Now Reading
Blue Hills Hunt—Raw and Real

Blue Hills Hunt—Raw and Real

blue hills hunt

“Animal rights activists also came to the reservation, armed not with shotguns, but with bullhorns and with candles they lit Monday afternoon, in solemn protest of the hunt, which they described as a slaughter of innocent creatures.” – Boston Globe

As a conservationist and hunter, I cannot help but laugh at the lack of knowledge about whitetail deer overgrazing in the northeast. “Innocent creatures” is a strange term indeed, for Mother Nature does not recognize innocence or protect species from the harshness of the wild. When it comes to a balanced habitat and a healthy forest in the northeast, whitetail deer are far from innocent.

We often hear the term deforestation. Far less often we hear a more relevant term: forest degradation. I have one fundamental question for this outcry against the Blue Hills Hunt in Massachusetts. What about the countless species threatened by uncontrolled deer populations degrading northeastern forests through overgrazing?

The list of species affected is rather long and very serious. The Canada Warbler is a bird listed as threatened directly because of whitetail overgrazing in Massachusetts. How about the Frosted Elfin, a butterfly listed as either endangered or threatened in every northeastern state? Again the number one culprit is the whitetail.

According to The Nature Conservancy, “Scientists report that one-third of New York’s forests are currently compromised as a result of excessive herbivory […]” from whitetail deer.

The TNC reports, “Unfortunately, the harm is often overlooked, or worse, accepted as somehow natural.”

Speaking of “natural,” I would like to open up an old healthy debate with anti-hunters. You are a mammal, a hardwired predator. 10,000 years of farming does not excuse you from millions of years of evolution as a meat-eater. At what point did we as humans have a right to dismiss ourselves from the food chain?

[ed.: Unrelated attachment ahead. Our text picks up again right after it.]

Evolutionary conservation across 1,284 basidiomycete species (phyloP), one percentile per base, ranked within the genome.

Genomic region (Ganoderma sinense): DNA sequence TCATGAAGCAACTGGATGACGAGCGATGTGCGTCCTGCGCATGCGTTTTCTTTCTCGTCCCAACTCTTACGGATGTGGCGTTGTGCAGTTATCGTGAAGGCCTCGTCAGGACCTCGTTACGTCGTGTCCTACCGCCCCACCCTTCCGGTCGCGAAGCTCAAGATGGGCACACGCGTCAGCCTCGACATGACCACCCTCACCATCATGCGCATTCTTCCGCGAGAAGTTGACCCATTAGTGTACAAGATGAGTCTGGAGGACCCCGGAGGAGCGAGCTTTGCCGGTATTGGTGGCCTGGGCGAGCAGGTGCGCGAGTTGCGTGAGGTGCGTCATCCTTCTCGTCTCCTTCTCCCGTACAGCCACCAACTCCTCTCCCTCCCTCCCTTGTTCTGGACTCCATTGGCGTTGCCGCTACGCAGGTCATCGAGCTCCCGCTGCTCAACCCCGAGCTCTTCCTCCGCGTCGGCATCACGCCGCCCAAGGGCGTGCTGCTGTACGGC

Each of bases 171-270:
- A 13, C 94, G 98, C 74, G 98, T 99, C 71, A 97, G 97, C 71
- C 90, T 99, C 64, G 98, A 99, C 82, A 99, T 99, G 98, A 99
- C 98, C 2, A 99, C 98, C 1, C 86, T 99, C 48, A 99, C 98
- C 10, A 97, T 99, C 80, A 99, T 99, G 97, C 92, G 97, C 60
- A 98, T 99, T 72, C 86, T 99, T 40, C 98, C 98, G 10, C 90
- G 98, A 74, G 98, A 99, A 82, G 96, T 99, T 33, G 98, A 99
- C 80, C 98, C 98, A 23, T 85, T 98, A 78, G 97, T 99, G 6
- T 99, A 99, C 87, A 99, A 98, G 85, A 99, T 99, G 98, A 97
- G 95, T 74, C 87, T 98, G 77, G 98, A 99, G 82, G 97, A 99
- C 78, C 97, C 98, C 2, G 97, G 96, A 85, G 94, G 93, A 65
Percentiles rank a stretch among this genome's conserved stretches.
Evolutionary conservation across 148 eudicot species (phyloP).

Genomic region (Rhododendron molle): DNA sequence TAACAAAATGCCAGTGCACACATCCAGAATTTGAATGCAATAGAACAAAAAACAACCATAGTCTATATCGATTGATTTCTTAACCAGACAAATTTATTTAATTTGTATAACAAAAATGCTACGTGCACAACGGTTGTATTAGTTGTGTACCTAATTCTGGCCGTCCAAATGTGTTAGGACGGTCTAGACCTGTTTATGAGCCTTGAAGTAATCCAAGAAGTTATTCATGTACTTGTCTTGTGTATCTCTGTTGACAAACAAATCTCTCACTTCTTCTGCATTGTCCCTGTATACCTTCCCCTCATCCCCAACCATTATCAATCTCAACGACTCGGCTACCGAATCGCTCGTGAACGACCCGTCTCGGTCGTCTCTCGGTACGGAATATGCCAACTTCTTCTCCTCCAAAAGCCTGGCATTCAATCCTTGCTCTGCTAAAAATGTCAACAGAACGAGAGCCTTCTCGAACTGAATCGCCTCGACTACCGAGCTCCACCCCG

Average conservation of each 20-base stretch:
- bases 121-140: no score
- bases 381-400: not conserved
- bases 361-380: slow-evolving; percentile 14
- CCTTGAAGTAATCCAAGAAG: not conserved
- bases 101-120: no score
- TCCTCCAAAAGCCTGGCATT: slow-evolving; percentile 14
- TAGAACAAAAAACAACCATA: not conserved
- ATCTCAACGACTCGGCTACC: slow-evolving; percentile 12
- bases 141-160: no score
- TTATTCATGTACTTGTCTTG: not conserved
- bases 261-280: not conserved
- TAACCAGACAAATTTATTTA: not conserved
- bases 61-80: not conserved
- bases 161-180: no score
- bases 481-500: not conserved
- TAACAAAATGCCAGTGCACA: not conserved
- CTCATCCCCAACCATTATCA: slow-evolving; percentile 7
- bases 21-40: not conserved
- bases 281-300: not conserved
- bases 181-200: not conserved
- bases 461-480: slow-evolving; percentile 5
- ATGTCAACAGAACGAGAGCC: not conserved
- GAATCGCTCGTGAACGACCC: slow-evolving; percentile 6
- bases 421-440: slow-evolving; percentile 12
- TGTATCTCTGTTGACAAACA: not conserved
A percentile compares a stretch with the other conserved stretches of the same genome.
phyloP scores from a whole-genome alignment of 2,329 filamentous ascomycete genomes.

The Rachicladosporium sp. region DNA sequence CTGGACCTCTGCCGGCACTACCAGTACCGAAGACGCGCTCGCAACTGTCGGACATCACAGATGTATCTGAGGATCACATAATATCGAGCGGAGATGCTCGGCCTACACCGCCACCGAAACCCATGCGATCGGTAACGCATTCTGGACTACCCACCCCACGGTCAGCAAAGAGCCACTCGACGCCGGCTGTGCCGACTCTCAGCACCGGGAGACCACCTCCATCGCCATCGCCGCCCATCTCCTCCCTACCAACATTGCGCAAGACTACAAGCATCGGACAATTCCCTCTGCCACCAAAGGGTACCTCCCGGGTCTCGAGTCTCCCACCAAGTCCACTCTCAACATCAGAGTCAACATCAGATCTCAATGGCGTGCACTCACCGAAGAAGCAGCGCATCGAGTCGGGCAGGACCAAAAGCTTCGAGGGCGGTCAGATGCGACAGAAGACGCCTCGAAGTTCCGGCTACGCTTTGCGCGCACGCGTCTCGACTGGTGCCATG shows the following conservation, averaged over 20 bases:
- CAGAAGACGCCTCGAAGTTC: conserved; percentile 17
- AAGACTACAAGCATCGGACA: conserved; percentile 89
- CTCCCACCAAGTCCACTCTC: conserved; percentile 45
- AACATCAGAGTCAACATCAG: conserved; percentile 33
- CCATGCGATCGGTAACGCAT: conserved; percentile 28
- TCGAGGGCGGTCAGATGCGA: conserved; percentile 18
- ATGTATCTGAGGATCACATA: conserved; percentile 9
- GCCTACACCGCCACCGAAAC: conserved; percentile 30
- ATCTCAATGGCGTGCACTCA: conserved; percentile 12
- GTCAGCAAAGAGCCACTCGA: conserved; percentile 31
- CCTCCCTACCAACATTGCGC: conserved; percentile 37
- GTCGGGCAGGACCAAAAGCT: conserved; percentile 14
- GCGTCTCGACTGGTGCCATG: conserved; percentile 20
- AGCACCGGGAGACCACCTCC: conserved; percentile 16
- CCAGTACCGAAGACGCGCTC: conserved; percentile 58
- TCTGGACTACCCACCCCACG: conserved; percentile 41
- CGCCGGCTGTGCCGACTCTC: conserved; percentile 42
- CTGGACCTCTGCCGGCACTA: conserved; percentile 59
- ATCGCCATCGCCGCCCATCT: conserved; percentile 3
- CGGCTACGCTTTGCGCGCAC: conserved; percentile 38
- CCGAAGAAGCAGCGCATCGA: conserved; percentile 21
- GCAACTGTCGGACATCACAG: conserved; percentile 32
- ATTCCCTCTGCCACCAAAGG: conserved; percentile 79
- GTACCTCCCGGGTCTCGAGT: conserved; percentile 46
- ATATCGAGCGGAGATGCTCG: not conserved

According to HunterGreen.Org, “Humans do not have multiple stomachs like most herbivores or any evolutionary advantage designed to break down cellulose, which is the primary design of plant-eating animals. The human digestive system is almost a complete failure when it comes to breaking down cellulose and B12.”

To put it simply: we are far from being vegetarians.

Let’s come back to the responsible management of deer herds. Science has unquestionably proved its necessity. Some have suggested alternative methods, such as a new dart that renders a doe sterile for a few years. As a conservationist, I find such modern practices artificial and freakish. They’re also impractical. According to the fiscal report on MassWildlife, 97% of their funding comes from the purchase of hunting, fishing, and trapping licenses. Why would we use up a budget on something that hunters do for free?

If you want to claim that it is unnatural for me and many other Massachusetts residents to want suitable and healthy meat for our families’ dinner tables, you should rethink your environmental convictions about the planet. The corporate meat trade threatens the balance of Mother Nature. Massive deforestation of the rain forest for soy beans threatens the future of the planet. The house you live in required the permanent destruction of habitat. Attacking the Blue Hills Hunt is a disgusting display of miseducation and reckless emotions.

View Comments (10)
  • The anti-hunting crowd anthropomorphizes and sentimentalizes wild animals. They don’t recognize the ecological reality of predation, which is nature’s way of culling the overpopulated herd. Human predation (hunting) fills the natural, ecological niche once played by the wolves. Animal rights activists act from their “feelings,” but wild animals themselves live in ecological reality.

  • In 2015, participants will be allowed to use shotguns with slugs only. Buckshot is prohibited from use in the Blue Hills controlled hunt. Archery hunting will also not be allowed during this first year of the controlled hunt.

  • Deer meat is very choice full for some family dinner table. But we should care about animal rights act. I agree with the issue. This awareness is most important to our society.